What can’t you start your day without?
Breakfast. It is usually a homemade water-based smoothie with banana, blueberries, strawberries, Scottish oats, spinach and chai seeds, but on the days where I’m struggling to find a pair of matching socks for my three year old to wear for nursery, I may just have a banana and a pint of water.

What work accomplishment are you the proudest of?
Definitely my contribution to LJMU achieving the AUA Mark of Excellence. My contribution was an ongoing number of diverse and innovative activities I had worked extremely hard over a few years to implement successfully at the University (in my capacity as a Leadership and Development Adviser and AUA Advocate). Such as the LJMU AUA CPD programme, monthly LJMU AUA Network Forums, supporting over 50 staff gaining Accreditation with the AUA, creating three resources to support using the AUA CPD Framework (AUA Building Behaviours, AUA Behaviour Insights and AUA Professional Behaviours Spinning Wheel), and the LJMU AUA CPD Award competitions. These were all given commendation in our Mark of Excellence assessment, which I was extremely proud of.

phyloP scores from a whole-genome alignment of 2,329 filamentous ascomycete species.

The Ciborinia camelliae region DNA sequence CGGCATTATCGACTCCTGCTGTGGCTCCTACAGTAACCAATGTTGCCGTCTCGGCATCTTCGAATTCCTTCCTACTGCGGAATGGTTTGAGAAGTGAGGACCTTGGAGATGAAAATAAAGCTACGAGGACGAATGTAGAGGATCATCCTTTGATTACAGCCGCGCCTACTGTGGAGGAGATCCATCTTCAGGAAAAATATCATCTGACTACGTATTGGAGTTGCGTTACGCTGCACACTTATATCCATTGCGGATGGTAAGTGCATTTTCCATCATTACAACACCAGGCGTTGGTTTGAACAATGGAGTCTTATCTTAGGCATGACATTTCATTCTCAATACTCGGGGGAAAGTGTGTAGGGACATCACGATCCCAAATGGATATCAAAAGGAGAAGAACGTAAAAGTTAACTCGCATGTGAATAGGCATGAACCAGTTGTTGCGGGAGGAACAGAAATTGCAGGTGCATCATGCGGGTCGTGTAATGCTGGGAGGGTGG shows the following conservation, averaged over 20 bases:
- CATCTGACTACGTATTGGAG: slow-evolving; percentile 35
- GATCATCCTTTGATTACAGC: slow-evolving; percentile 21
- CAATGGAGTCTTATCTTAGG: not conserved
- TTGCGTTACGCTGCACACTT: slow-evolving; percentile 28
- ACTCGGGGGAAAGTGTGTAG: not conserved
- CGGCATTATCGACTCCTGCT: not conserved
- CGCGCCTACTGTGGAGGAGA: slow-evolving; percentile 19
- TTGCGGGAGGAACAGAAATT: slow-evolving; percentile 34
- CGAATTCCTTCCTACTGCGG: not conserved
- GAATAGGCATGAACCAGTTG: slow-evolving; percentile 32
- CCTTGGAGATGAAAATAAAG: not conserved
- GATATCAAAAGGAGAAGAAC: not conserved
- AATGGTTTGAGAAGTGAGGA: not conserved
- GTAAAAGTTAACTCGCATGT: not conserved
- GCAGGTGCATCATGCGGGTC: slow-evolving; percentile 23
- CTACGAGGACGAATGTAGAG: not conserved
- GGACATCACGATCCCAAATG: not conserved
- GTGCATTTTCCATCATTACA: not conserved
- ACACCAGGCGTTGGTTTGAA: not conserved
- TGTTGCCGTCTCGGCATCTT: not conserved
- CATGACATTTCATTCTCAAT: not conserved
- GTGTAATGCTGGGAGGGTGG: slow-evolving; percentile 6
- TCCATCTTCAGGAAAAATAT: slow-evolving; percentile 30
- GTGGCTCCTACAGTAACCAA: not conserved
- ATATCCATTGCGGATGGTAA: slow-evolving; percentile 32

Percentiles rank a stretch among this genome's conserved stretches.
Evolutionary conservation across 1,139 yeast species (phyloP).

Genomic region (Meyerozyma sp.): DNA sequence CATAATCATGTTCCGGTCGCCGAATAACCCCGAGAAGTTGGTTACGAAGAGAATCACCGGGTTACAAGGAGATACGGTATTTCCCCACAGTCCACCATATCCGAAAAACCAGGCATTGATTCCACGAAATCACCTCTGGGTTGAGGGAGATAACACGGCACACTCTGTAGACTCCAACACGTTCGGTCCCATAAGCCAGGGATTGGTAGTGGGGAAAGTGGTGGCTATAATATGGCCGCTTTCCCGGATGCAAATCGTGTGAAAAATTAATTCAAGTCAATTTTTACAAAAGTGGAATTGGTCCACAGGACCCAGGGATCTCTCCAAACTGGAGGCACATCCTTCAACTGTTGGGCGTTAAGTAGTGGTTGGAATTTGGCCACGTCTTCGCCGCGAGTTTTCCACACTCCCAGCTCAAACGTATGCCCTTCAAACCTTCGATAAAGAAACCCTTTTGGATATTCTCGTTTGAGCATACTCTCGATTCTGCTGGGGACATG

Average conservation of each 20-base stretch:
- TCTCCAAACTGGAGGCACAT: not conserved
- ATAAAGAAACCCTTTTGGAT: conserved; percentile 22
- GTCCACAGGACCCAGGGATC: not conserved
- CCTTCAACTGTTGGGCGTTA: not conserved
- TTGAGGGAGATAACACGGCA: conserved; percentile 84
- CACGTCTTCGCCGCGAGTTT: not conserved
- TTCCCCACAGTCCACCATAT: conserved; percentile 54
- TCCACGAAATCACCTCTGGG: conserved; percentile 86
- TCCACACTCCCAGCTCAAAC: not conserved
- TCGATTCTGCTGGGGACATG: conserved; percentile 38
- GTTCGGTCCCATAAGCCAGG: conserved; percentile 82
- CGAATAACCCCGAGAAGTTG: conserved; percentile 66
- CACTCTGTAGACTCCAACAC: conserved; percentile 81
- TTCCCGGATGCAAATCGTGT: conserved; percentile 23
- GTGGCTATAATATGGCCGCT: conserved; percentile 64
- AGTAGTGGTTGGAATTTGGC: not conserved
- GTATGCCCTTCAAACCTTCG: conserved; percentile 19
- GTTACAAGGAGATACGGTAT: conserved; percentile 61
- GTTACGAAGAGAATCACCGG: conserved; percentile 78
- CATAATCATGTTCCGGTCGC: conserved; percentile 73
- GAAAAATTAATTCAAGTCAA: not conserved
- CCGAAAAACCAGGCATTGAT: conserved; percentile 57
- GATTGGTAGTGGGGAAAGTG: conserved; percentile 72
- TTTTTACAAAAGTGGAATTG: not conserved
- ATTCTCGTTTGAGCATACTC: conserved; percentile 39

What is your personal philosophy?
Be brave, don’t waste time worrying about anything, work hard, do things that challenge and scare you, find the funny side, enjoy the little things, and be proactive and relentless in the pursuit of your goals, your passions and happiness. Family is everything. Lime green is the best colour.

Where is your favourite place to be?